Katherine Mortimer

 

Northern New Mexico is a green building leader and has actually been so for thousands of years. Ancient Anasazi Indian homes were shaded from the summer sun by building within an overhang of a cliff, under which the low winter sun would then reach, heating up the stone and mud exteriors, thereby storing energy in thermal mass to be released during the cold nights. The temperature of the rear of the dwellings would be kept fairly even due to the thermal properties of the earth of the cliff the homes were built into.

Cliff DwellingsPueblo Indian descendants of the Anasazi developed unique, stepped-design architecture and construction systems, which allowed a construction style similar to that of their ancestors but could be employed where there wasn’t an existing cliff. They used limestone blocks or large adobe bricks (about 8 x 16 x 4 inches), replicating the stone and mud walls of cliff dwellings. Rectangular rooms would be built on top of each other, over generations, in an irregular pyramid fashion, sometimes up to five stories high. The dense exterior walls would be warmed by the sun during the day and reradiate it out at night, as with their ancestral cliff dwellings, although the north side of these structures would be colder, not having a cliff to shield them.

European building materials and techniques were imported from the East, even though the building materials they call for, mostly wood, are in short supply here in New Mexico. This represented a less-green time for New Mexico buildings. These buildings were outfitted with furnaces, then evaporative (swamp) coolers and, eventually, air conditioners, using lots of then-abundant and cheap fuel and electricity. Then, in the 1970s, there was a resurgence in passive solar adobe construction, as well as a proliferation of other solar thermal-storage strategies. Many of these buildings have more glass than would be recommended today and were designed to be “leaky” to allow for natural ventilation.

While solar thermal panels have remained all but unchanged through that last half-century, photovoltaic (PV) panels have been steadily improving. However, 1970s’ solar-panel installations covered a much larger area than they do today to produce the same amount of electricity. In the 1970s, PV installations could cover the south-facing side of a house, even with the angle of the south wall tilted to maximize their efficiency.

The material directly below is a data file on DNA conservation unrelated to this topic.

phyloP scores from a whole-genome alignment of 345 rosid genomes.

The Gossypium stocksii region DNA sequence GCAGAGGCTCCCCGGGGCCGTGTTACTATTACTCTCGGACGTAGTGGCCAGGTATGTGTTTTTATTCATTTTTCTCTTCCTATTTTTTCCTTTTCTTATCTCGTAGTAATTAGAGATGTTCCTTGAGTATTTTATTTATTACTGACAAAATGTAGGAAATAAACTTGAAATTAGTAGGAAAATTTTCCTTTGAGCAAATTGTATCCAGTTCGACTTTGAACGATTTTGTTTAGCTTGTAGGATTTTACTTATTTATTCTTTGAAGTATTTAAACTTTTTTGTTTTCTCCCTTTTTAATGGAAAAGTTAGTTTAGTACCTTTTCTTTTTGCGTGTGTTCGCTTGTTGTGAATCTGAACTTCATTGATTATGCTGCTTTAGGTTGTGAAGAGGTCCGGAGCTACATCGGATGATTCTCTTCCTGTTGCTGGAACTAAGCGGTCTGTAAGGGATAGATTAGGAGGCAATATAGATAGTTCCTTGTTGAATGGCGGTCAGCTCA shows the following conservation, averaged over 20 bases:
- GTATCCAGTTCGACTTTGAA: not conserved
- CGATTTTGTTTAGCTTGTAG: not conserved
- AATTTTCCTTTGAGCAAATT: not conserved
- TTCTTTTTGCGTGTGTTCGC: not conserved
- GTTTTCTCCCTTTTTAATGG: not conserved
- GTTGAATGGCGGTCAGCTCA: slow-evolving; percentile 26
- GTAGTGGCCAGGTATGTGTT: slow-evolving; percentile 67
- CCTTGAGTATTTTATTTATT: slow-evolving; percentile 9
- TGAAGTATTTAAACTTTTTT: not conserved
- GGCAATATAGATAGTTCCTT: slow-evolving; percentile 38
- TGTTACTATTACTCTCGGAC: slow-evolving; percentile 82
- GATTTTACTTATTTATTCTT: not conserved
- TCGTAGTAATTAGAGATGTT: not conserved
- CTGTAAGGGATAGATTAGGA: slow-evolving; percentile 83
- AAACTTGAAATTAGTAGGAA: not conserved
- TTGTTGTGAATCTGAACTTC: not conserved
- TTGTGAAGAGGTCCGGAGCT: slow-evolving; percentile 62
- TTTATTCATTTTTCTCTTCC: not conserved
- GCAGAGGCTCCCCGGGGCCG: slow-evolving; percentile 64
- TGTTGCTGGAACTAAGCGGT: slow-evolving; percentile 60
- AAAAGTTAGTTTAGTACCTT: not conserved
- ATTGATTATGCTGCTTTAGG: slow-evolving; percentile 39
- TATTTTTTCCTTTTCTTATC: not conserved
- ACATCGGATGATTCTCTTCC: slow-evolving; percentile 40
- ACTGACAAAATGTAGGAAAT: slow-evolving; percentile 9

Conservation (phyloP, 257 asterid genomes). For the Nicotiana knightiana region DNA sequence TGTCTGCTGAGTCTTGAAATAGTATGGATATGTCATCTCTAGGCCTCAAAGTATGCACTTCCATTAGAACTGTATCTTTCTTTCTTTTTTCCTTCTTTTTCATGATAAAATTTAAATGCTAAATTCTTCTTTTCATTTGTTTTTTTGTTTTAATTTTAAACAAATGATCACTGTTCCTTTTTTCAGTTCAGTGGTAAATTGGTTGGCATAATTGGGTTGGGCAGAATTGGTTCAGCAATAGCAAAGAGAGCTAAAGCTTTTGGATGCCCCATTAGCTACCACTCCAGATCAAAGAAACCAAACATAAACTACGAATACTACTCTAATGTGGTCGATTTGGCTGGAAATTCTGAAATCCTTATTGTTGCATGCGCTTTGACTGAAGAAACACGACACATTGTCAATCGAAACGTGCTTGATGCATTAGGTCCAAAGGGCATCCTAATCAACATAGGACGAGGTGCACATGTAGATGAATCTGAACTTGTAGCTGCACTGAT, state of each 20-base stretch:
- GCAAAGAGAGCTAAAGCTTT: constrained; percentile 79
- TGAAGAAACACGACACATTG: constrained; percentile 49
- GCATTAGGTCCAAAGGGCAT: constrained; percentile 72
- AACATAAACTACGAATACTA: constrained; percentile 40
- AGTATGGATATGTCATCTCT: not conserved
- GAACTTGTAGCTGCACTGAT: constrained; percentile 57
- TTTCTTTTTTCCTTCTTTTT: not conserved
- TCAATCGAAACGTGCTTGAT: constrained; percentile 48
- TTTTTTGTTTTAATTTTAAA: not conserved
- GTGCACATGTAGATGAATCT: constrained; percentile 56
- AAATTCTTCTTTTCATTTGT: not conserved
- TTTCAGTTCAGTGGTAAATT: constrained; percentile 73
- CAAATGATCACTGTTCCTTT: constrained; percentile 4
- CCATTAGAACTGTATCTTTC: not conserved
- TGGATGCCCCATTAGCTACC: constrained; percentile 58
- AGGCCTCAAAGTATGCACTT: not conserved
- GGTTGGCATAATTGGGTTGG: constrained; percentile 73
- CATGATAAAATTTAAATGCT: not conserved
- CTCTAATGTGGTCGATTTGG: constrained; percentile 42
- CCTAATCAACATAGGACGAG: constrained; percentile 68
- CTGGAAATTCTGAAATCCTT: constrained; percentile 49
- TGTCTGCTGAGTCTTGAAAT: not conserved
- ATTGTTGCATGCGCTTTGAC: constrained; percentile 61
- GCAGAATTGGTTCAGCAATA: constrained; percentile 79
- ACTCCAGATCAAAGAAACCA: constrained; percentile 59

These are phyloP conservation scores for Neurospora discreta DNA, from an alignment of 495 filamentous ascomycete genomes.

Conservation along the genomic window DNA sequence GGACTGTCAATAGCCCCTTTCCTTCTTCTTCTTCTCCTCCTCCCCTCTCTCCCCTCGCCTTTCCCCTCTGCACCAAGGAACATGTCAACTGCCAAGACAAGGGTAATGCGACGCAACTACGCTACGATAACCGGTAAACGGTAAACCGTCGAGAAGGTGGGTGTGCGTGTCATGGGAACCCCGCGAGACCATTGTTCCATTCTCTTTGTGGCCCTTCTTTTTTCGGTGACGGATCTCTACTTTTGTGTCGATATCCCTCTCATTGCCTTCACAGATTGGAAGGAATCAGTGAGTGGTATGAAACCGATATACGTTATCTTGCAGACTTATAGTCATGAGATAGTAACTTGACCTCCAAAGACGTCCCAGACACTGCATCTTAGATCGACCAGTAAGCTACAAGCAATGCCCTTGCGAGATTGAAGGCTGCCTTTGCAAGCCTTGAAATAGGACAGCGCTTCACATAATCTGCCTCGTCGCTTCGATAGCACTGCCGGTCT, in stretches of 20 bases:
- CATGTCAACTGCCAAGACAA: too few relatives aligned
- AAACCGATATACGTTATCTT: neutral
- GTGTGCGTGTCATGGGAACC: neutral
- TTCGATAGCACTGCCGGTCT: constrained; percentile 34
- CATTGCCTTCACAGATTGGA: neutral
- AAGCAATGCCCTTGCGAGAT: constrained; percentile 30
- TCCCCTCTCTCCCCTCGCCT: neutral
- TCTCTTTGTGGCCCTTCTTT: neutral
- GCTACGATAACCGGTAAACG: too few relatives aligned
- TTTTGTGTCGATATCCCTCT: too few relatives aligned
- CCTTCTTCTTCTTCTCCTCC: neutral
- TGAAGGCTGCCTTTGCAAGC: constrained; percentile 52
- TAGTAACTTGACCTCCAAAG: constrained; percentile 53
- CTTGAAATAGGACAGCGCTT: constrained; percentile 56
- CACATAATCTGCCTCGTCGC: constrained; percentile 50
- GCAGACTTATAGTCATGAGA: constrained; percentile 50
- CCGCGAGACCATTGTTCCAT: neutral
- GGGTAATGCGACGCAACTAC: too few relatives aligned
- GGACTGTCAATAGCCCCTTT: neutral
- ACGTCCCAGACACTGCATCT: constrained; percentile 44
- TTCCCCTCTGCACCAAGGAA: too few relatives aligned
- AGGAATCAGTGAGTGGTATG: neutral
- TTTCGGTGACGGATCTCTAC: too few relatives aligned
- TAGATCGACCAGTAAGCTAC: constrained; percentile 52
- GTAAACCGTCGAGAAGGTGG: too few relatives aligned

Earthships took the energy self-sufficiency of passive and active solar systems and design to a new level. Starting in the Earth Ship1970s, as well, earthships have evolved to include self-sufficiency in all energy, water and food needs of the building and occupants and incorporate recycled and readily available building materials, reducing the “cradle-to-grave” impact of these dwellings. They are the penultimate example of green building, but their initial cost reduces their market even if they are all but free to live in.

Green building programs began emerging early in the 2000s, first focusing on commercial buildings and eventually on residential. Santa Fe was one of the first communities to develop a green building code. The current code affects only new, single-family residential buildings, but a code for residential additions and remodels will go into effect on Aug. 1, 2014, and a commercial code is being finalized. These programs and codes address the lot design, resource-, energy- and water efficiency, indoor air quality and building-owner education. They don’t look different from any other building and can therefore be incorporated into any community’s historic or aesthetic style.

Passive House, developed in Germany, is a standard to reduce the heating and cooling load of a building by 90 percent or more. These buildings are super-tight, with little natural ventilation from leaking, and super-insulated. They therefore require mechanical ventilation to maintain healthy indoor air quality. By adding a device that takes the energy of the indoor conditioned air and exchanges it with the unconditioned outdoor air, it reduces the energy loss from leakier homes. Because this standard does not rely on passive solar, buildings built to it look essentially like traditional wood homes. While meeting this standard has meant added costs, Santa Fe’s Habitat for Humanity is currently building a duplex using this standard as a guide, demonstrating how it can be done affordably.

Buildings don’t exist alone. They are located within communities where people have to go to work, school, shop, get services, recreate, etc. The next horizon is to address the context within which buildings exist. Higher density reduces the number of vehicle miles traveled within a community and increases walking and biking, which, in turn, promotes public health. However, people enjoy their privacy, solitude and quiet, which may seem contrary to higher densities at first. There are examples of higher-density developments that detract from the visual and social environment. At the same time, there are examples of ones that contribute to them. I would venture to guess that community design will be the next frontier in green building. Are we in northern New Mexico ready to be on the forefront of this new chapter in green building as well?

 

Katherine Mortimer is Sustainable Santa Fe programs manager for the city of Santa Fe. http://www.santafenm.gov/sustainable_Santa_fe

 

 

 

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